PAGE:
Issue 7: Summer 2015
Welcome to our Seventh Issue!
Collected here is the work of unique and diverse artists who all share a similar conceptual interest in what is new, edgy & experimental in their chosen mediums. These are artists who are making their own paths, guided by voices, visions, and passion to create, to explore & to discover.
In this issue, we offer a wide range of poetry, prose, photography, music & video. Please continue to scroll through the entire issue to see the work of these artists who are trying new things & approaching their creative pursuits in different ways.
Thank you for reading, listening to, viewing & sharing the collective work of the artists featured in our 7th issue. Please click on the links below or on the side panel to view each artist’s individual page & find out more about their work. We thank you all for your support.
Issue Seven, Summer 2015
Rachel C Williams
We, living things, are the twinkling treasure
of sunlight, vacuuming ghosts;
seabed dust on achromatic oysters
dredged into fishing boats.
Sub rosa bones, bound by tattooed skins,
are like ribbons on diplomas,
inked with the letters of misspelt names.
Tributes are often made in precarious ways,
but tradition insists white crosses,
scarlet roses, ashes scattered across golf courses,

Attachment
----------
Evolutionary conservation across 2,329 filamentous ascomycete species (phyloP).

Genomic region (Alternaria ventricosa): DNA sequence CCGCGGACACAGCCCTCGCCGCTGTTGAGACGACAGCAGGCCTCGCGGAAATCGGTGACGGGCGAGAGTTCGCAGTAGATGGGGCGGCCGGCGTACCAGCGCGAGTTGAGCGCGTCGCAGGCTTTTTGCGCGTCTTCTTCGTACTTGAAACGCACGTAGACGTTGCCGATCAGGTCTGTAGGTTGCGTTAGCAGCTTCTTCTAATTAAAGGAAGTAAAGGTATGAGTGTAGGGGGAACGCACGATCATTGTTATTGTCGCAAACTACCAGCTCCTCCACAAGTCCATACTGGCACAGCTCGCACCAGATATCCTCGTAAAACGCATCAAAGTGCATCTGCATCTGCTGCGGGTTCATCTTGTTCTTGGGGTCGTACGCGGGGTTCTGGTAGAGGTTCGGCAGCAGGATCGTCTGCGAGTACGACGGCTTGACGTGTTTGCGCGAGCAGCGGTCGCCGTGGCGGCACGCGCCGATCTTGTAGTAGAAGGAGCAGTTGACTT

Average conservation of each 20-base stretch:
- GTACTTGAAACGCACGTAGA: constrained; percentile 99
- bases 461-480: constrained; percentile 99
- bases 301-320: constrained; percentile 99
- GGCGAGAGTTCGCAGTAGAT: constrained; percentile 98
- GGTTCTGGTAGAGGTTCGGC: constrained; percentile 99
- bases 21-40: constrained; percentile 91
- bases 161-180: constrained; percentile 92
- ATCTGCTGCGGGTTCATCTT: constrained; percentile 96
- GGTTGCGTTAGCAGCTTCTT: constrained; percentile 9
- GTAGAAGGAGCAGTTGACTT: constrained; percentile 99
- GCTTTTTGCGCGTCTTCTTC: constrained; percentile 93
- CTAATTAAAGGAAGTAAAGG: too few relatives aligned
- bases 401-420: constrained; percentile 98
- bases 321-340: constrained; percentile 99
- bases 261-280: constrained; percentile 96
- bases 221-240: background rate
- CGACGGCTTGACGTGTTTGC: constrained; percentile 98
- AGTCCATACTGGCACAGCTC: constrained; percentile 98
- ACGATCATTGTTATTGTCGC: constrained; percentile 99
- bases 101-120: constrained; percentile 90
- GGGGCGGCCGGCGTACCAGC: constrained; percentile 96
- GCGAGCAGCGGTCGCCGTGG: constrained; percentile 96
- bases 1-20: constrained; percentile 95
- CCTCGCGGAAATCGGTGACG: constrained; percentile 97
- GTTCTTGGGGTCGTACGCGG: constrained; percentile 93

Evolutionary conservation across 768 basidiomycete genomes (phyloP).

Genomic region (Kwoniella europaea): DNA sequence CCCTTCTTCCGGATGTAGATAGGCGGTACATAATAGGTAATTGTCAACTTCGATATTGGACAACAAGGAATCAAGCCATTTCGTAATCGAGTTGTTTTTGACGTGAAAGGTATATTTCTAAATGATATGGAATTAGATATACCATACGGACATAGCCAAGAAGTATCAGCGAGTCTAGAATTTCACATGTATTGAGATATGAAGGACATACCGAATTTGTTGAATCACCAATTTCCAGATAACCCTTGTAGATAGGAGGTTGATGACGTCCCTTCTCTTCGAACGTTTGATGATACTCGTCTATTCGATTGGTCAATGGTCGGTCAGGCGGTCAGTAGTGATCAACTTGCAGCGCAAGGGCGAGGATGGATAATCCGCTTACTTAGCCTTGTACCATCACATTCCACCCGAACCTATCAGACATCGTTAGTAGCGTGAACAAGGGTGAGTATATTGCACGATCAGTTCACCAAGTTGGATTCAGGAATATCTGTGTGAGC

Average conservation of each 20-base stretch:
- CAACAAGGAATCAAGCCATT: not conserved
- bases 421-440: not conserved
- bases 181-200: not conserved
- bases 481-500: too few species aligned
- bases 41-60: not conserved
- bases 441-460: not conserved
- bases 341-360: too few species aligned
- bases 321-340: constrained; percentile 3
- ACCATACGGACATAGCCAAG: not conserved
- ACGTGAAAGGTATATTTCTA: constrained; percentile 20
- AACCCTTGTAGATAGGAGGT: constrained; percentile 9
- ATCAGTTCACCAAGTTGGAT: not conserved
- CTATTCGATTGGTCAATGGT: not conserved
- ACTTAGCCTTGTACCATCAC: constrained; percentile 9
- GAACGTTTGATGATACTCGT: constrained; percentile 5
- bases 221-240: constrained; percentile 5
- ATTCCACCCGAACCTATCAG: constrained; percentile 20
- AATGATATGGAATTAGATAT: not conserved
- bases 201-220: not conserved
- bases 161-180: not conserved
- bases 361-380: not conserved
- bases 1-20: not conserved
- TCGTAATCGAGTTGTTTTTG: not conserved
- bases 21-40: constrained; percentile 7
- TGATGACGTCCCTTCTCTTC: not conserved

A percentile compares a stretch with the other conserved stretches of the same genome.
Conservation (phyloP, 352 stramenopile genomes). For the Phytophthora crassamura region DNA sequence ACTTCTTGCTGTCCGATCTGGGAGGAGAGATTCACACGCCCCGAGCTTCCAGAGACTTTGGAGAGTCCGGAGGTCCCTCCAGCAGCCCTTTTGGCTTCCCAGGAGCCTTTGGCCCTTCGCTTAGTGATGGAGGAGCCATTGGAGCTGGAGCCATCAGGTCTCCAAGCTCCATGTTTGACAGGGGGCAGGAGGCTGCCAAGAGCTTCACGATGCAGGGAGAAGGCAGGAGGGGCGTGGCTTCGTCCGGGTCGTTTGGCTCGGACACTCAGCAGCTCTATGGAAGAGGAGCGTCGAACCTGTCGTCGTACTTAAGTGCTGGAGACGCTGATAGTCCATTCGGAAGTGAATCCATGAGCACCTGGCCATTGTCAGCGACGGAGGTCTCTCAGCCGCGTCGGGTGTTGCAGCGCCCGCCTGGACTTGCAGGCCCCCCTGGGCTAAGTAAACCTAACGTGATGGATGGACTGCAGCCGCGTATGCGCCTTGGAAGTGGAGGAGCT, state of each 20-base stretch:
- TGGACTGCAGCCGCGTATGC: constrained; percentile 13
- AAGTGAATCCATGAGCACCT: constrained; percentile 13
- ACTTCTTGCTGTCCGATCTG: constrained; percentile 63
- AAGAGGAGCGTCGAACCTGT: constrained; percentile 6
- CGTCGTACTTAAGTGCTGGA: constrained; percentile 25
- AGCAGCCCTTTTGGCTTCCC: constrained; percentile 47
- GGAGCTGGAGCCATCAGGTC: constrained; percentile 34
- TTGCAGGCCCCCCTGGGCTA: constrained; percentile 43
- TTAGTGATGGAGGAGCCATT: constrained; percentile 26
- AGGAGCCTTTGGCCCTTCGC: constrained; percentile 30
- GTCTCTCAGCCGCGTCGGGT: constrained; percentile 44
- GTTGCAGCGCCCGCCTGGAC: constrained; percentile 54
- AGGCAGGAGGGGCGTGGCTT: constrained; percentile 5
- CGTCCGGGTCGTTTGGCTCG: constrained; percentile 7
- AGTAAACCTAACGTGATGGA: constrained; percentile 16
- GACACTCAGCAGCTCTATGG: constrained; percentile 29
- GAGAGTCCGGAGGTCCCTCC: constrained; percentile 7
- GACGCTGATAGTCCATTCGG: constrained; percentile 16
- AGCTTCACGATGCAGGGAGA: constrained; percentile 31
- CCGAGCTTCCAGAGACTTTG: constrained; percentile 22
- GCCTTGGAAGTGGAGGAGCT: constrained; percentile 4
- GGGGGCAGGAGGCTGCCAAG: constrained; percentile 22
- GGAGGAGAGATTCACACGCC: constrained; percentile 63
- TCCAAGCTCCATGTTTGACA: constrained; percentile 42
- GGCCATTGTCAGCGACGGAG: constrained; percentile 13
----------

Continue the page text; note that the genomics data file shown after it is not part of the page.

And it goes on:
black ties, white shirts, solid coffins,
rain, red eyes, looking solemn.
Change. Life doesn’t happen that often.
Everyone was young to someone once.
Another Girl Goes Down
Into a ditch. Maybe she hit
a rock. Maybe she did not
pay close attention. Maybe
she’s only twelve whereas
threat is an f-10. American
truck with a large bed. Used
to haul things like lumber.
Dogs. Men. Men who ride
wild in mongrel packs and
play air guitar or smoke up
their cigarettes. Men who
know how to disintegrate
the world from a Ford
window. Their ashtray. A
dump site shoveled down
deep just for them and the
ground opened just for her.
Rachel C Williams
I Dive To Rise
I give it up – the racing dread, erasing
the good from my garden and the dawn from my eyes.
I give it up like a heavy stone that once tied my sailor’s bones
to the earth. I dive deep into the salty liquid,
healing as I let go of the weight,
the power, the need for control.
I give it up – the undone deeds of expectation,
the ability to swim or breathe or feed on blood and bread.
I’m done with planting and days of endurance.
I’m done with mouthing platitudes of hope and guilt
that shouldn’t have been mine to bear. I’m done with self-pity
and the wages of truth.
I give it up and dive deep into the watery belly
where no footprint has ever been. Sleeping is the same
as waking is the same as staring at the minnows
and piranhas head on – the same as growing gills and talking
without sound. I give it up and give to get
a way out of these decade-old barriers, a way away from
the quarter moon heart and the vices
I hear every day like corpses rising
among the vulture birds, voices that have hands
frantic, with no where to go . . .